Resources or guides to software product pricing


We found product pricing to be the hardest part of launching our product. What resources or guides (online or offline) have you found useful in thinking about pricing your product?

I'm interested mainly in shipped software, not subscription or SAAS services.

Pricing Software Products

asked Oct 14 '09 at 22:24
D Thrasher
894 points

7 Answers


I've just written an eBook ('Don't just roll the dice: a usefully short guide to software pricing') that you might find interesting. You can download it here. It's free.

answered Oct 21 '09 at 00:55
Neil Davidson
1,839 points
  • Awesome! That's just the sort of thing I was looking for. – D Thrasher 14 years ago
  • It's an awesome book. Good job. – The Dictator 14 years ago


The #1 error we all make the first time we price our product is too go too cheap. It's amazing how insecure we feel.

If you have direct competition, do not go for significantly cheaper. Dare to charge a comparable price and fight on quality and features (even if it's your version 1.0 or alpha).

Somehow, everytime, we keep making that same mistake. I don't know how to emphasize this enough.

In case of doubt, raise your prices.

answered Oct 15 '09 at 06:23
Alain Raynaud
10,927 points
  • Underpricing is exactly my fear. It's much easier to cut prices than to raise them. – D Thrasher 14 years ago
  • Good point but what about if it's impossible to provide all features in version 1.0? Does it still fair to charge same amount? – The Dictator 14 years ago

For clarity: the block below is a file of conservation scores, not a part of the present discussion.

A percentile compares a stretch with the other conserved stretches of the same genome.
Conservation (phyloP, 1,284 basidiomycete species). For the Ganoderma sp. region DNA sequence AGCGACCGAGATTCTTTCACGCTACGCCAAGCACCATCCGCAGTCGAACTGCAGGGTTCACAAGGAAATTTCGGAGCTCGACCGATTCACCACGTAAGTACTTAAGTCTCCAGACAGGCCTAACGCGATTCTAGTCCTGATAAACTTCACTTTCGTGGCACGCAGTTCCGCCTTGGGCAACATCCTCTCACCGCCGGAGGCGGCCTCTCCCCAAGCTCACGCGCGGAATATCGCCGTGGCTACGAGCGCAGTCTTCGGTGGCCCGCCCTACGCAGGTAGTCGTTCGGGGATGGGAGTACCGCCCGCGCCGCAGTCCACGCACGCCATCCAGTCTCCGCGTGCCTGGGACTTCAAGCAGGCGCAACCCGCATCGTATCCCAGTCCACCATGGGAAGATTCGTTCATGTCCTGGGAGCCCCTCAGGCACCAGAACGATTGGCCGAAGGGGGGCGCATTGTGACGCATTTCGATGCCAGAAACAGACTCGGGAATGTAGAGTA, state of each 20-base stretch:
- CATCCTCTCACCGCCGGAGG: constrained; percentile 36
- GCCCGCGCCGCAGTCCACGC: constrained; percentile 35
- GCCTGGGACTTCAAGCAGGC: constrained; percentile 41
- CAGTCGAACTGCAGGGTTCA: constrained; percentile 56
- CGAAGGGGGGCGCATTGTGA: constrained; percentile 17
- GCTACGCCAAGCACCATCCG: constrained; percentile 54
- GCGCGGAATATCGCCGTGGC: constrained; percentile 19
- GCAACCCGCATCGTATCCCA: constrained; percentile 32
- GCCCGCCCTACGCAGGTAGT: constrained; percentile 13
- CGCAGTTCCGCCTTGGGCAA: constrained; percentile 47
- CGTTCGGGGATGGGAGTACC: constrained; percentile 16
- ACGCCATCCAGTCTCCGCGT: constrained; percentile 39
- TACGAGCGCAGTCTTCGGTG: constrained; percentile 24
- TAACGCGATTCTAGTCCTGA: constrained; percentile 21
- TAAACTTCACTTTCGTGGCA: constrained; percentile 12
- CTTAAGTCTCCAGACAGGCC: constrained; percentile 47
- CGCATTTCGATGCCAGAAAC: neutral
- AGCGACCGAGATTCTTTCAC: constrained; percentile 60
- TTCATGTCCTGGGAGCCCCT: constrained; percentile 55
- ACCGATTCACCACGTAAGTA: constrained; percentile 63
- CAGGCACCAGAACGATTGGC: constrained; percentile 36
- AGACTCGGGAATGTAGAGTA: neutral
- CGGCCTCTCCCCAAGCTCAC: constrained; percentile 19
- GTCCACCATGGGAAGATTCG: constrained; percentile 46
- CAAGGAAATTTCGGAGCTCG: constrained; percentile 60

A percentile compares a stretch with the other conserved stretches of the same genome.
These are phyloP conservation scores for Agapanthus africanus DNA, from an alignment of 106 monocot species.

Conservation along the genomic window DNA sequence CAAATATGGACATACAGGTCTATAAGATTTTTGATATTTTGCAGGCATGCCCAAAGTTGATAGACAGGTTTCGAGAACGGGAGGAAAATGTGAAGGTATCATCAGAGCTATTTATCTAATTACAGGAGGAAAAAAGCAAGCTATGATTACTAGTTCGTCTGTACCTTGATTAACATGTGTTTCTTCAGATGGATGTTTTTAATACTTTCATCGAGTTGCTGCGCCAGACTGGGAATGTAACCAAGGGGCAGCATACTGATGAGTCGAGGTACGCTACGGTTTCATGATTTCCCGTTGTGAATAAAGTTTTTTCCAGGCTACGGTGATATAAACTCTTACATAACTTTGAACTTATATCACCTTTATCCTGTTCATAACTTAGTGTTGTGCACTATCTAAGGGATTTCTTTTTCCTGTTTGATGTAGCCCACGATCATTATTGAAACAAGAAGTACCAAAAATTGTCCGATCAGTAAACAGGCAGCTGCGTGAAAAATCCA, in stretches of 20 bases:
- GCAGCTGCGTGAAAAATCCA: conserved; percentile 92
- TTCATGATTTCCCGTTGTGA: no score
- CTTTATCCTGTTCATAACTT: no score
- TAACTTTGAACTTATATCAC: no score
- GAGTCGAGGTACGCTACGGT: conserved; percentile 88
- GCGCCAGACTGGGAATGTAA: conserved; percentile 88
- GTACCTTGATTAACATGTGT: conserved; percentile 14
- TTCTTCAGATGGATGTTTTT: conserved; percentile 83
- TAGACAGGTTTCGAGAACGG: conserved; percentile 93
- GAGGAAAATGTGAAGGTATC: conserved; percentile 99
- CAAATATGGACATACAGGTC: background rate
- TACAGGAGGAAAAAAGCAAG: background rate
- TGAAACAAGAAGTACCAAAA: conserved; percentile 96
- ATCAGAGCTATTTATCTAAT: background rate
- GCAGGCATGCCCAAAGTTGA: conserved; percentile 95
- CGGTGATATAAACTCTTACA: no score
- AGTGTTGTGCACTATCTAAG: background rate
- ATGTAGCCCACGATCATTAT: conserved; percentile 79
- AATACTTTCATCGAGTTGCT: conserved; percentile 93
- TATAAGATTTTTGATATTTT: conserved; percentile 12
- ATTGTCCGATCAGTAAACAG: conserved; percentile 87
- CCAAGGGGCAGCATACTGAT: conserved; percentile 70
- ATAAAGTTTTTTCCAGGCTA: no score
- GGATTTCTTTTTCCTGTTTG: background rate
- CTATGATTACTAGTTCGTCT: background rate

A nice written by Joel Spolsky on this subject (especially from a programmer point of view ) - Also as a long read I suggest "The Undercover Economist", it's not directly talking about pricing but it's got some good eye opening moments, especially on the subject of relationship between scarcity power and pricing.

answered Oct 15 '09 at 02:05
The Dictator
2,305 points
  • I'd forgotten about the Joel on Software article. Excellent suggestion. I'll have to check out the book, too. – D Thrasher 14 years ago


Remember that if your prices are too high you can always use tricks to "lower" it, like offering time-based discounts, affiliate programs, coupons, etc..

Then people feel they're getting a deal -- some will buy because of it -- and others will pay full boat anyway.

I agree with Alain that we tend to under-price (+1 to you my friend), but note that our v1.0 products are full of crap and probably need to be cheaper. As we improve the product and raise the price it works, but some of that might be the better v2 or v3.

answered Oct 15 '09 at 13:21
16,231 points
  • +1 to v1.0 need to be cheaper. – The Dictator 14 years ago


One of your best guides will be your competition. If there's no direct competition, then try to place your product on a similar competitive landscape.

You may be able to simplify as well: if they're doing server+user+whatever licensing, perhaps you can do just user. But it should all come in at a similar price point.

Too low, and you'll come across as inferior.

answered Oct 14 '09 at 22:51
Alex Papadimoulis
5,901 points

answered Oct 15 '09 at 13:19
16,231 points
  • I really like Eric Sink's writings about the Business of Software. I'll have to re-read that article! – D Thrasher 14 years ago


You might find alot of useful information here:

answered Oct 15 '09 at 14:37
1,080 points
  • Great link. I'll have to investigate that site a bit more. – D Thrasher 14 years ago

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